To execute the anti-partisan operation, Reinhardt detailed two security divisions. The first step, completed on 21 February, was to draw a skirmish line around the partisan area, which encompassed most of the Surazh Rayon. When that had been done, the troops began to advance inward, drawing the ring tighter and driving the partisans ahead of them toward the center. Contact was difficult to maintain, and the troops, pushing across rough terrain and through forests deep in snow, soon tired. The partisans, for their part, evaded pitched battles and, whenever they could, hid or slipped through the encirclement. When the operation ended, on 8 March, the army claimed 3,700 partisans killed, but it had no way of telling with certainty how many of the casualties were actually partisans and how many non-combatant civilians. As soon as the German units withdrew, the partisans reorganized and within a few months they had nearly regained their former strength.
Although the Army Group Center zone was quiet in the early winter of 1942-43 except for partisan activity, its front in the long run, clearly was untenable. The army group had no reserves. Its left flank was weak and, after the collapse of Second Army, its right flank was left dangling in a void. When Army Group North secured permission to evacuate the Demyansk pocket, the great eastward projection of Army Group Center ceased to serve any, even remotely, useful purpose. To pinch off the Toropets salient was no longer possible, and no one was thinking seriously any more of an advance to Moscow. On 26 January Kluge recommended to Hitler a large-scale withdrawal that would shorten the front and eliminate the danger of the Ninth and Fourth Armies’ being encircled. As was to be expected, Hitler resisted bitterly, but finally, on 6 February, he yielded to Zeitzler’s and Kluge’s arguments.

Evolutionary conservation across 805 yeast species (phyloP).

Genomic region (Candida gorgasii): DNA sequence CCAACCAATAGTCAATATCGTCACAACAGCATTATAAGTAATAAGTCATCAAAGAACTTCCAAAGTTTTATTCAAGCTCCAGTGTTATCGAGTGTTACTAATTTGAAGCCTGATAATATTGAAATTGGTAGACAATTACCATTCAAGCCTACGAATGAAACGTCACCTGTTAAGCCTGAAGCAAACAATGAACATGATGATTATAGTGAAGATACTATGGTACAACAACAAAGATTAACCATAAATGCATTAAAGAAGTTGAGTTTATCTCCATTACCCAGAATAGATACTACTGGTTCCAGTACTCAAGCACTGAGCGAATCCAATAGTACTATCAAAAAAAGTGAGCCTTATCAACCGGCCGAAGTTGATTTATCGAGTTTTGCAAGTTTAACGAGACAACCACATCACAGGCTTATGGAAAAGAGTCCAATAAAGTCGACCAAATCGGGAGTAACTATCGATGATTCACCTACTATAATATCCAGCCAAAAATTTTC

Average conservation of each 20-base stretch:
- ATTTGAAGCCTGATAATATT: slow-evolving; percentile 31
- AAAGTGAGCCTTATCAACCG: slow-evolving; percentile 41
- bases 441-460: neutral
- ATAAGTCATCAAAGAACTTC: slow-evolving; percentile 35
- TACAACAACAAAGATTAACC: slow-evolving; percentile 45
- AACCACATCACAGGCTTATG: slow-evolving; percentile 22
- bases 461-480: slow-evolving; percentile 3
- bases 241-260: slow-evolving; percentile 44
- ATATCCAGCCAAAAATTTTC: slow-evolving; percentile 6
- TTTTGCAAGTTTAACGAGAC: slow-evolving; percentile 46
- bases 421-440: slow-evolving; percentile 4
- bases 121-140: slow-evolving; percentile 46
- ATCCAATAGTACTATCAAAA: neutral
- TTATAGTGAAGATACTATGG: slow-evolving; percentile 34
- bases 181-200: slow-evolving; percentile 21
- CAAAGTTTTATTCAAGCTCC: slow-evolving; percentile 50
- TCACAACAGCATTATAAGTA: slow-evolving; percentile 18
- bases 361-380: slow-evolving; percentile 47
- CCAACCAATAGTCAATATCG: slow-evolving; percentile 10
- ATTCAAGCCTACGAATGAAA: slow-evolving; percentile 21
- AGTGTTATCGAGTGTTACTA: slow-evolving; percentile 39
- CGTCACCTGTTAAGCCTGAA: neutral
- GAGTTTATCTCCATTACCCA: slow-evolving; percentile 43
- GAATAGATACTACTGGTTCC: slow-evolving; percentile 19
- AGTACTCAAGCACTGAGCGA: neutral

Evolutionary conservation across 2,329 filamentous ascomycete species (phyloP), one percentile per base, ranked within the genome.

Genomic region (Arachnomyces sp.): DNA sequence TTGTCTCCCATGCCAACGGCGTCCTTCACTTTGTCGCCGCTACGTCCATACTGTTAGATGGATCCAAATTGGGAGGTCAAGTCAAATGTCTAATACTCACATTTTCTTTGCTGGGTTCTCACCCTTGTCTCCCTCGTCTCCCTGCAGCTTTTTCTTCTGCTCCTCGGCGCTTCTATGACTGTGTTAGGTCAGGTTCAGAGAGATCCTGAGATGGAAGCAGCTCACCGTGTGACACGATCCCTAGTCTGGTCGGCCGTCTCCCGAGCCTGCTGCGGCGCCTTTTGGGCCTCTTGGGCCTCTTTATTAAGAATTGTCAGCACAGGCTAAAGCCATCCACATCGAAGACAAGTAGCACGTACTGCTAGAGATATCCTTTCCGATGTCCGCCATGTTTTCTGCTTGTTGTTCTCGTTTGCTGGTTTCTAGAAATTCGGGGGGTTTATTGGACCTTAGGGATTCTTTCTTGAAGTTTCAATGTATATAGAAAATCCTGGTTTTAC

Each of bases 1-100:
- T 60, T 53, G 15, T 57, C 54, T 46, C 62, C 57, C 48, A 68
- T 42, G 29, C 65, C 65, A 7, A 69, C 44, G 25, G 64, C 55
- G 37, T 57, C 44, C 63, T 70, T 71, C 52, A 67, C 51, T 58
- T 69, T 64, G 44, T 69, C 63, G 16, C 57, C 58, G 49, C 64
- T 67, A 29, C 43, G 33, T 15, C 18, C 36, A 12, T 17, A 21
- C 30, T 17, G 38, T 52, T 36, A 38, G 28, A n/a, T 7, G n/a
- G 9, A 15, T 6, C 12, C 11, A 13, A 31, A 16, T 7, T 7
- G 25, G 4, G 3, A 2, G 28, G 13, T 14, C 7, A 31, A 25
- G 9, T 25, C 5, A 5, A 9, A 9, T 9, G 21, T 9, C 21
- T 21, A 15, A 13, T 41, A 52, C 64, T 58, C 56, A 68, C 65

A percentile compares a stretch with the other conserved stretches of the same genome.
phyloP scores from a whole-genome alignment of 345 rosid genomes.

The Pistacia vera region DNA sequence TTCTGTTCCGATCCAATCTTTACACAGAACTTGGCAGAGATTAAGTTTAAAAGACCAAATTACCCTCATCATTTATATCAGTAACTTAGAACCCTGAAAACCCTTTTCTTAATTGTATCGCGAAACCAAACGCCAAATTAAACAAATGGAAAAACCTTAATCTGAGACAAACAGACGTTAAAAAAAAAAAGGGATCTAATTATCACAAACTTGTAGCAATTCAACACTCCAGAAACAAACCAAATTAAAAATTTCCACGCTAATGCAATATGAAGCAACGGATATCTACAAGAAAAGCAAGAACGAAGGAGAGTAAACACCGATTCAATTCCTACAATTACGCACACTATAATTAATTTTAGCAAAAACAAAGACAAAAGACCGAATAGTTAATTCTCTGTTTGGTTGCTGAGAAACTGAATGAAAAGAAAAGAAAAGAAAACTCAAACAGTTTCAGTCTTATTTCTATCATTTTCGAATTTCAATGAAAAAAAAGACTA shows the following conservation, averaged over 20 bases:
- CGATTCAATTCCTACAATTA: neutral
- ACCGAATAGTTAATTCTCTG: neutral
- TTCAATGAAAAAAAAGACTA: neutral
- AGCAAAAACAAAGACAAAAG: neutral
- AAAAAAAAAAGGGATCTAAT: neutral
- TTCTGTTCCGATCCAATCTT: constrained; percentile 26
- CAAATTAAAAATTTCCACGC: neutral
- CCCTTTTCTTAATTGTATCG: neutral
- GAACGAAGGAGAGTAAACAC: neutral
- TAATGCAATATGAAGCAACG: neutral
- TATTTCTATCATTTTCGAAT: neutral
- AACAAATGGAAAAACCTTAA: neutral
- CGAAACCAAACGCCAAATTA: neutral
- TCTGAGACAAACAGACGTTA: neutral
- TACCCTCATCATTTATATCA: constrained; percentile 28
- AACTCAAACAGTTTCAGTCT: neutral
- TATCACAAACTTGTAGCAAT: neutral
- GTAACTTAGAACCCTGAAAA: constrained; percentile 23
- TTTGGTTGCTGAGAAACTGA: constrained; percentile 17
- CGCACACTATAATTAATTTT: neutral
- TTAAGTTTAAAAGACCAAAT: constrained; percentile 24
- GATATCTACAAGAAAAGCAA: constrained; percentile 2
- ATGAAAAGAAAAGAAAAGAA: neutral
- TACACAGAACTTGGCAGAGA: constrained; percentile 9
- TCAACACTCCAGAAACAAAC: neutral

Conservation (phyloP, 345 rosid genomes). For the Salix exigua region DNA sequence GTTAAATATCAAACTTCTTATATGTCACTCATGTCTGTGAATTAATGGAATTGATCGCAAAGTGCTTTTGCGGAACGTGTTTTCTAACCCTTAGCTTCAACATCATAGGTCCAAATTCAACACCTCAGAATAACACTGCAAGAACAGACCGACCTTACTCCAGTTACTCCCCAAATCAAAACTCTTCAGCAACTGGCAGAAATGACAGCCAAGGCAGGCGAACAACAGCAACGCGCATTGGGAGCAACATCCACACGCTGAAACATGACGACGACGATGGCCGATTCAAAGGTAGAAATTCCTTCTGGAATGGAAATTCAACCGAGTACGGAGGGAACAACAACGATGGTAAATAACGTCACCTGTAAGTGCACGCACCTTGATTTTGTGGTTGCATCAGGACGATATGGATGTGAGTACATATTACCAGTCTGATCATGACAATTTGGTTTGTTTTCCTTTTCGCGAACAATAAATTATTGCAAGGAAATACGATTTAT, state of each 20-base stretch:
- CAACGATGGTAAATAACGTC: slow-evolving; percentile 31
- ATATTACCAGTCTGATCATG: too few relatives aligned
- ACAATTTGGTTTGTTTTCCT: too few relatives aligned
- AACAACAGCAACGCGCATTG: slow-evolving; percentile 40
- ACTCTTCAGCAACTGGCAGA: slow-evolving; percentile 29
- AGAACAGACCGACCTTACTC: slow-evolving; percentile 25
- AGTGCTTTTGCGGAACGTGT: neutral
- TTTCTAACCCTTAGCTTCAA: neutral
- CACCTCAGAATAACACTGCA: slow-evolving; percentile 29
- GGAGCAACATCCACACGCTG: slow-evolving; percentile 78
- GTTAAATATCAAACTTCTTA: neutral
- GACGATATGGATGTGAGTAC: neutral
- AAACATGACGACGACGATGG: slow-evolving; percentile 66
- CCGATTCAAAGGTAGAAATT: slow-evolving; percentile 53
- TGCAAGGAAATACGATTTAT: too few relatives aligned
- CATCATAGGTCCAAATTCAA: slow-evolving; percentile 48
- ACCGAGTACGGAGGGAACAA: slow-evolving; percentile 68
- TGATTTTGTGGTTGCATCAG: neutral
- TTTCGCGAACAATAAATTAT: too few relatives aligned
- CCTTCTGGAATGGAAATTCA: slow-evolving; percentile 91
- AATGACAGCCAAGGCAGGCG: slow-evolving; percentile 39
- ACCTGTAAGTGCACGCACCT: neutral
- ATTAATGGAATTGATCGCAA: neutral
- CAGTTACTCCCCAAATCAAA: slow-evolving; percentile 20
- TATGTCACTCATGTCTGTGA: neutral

During the rest of the month the army group readied itself for the withdrawal, which was given the code name BÜFFEL. The chief task was to build a fortified line in the rear between Velizh and Kirov. At midmonth the armies began combing the towns and the countryside for able-bodied men and others who might be useful to the Russians if left behind. Long columns of evacuees, whom one army commander described as presenting pictures of absolute misery, were marched off to the west through the dead, late winter cold. Fourth Army alone reported evacuating 45,000 persons.
On 1 March Ninth Army began drawing back its front north and west of Rzhev. In twenty-three days Operation BÜFFEL was completed. The units that originally stood farthest east had covered a distance of 90 miles. The length of the front in the BÜFFEL area was reduced from 340 miles to 110 miles.
On his south flank, after 14 February, Kluge faced the problem of finding enough troops to halt Second Army’s retreat and to man the lengthening line of Second Panzer Army, its neighbor on the north. As the Russians advanced west past Kursk, the army group front began to bulge dangerously east of Orel. On 20 February Kluge proposed pulling back the Panzer and Second Armies to the line of the Desna River, but Hitler was through retreating. He was already at work on other plans, and before many months had passed, the names of two provincial Russian towns, Kursk and Orel, would gain renown on the Eastern Front.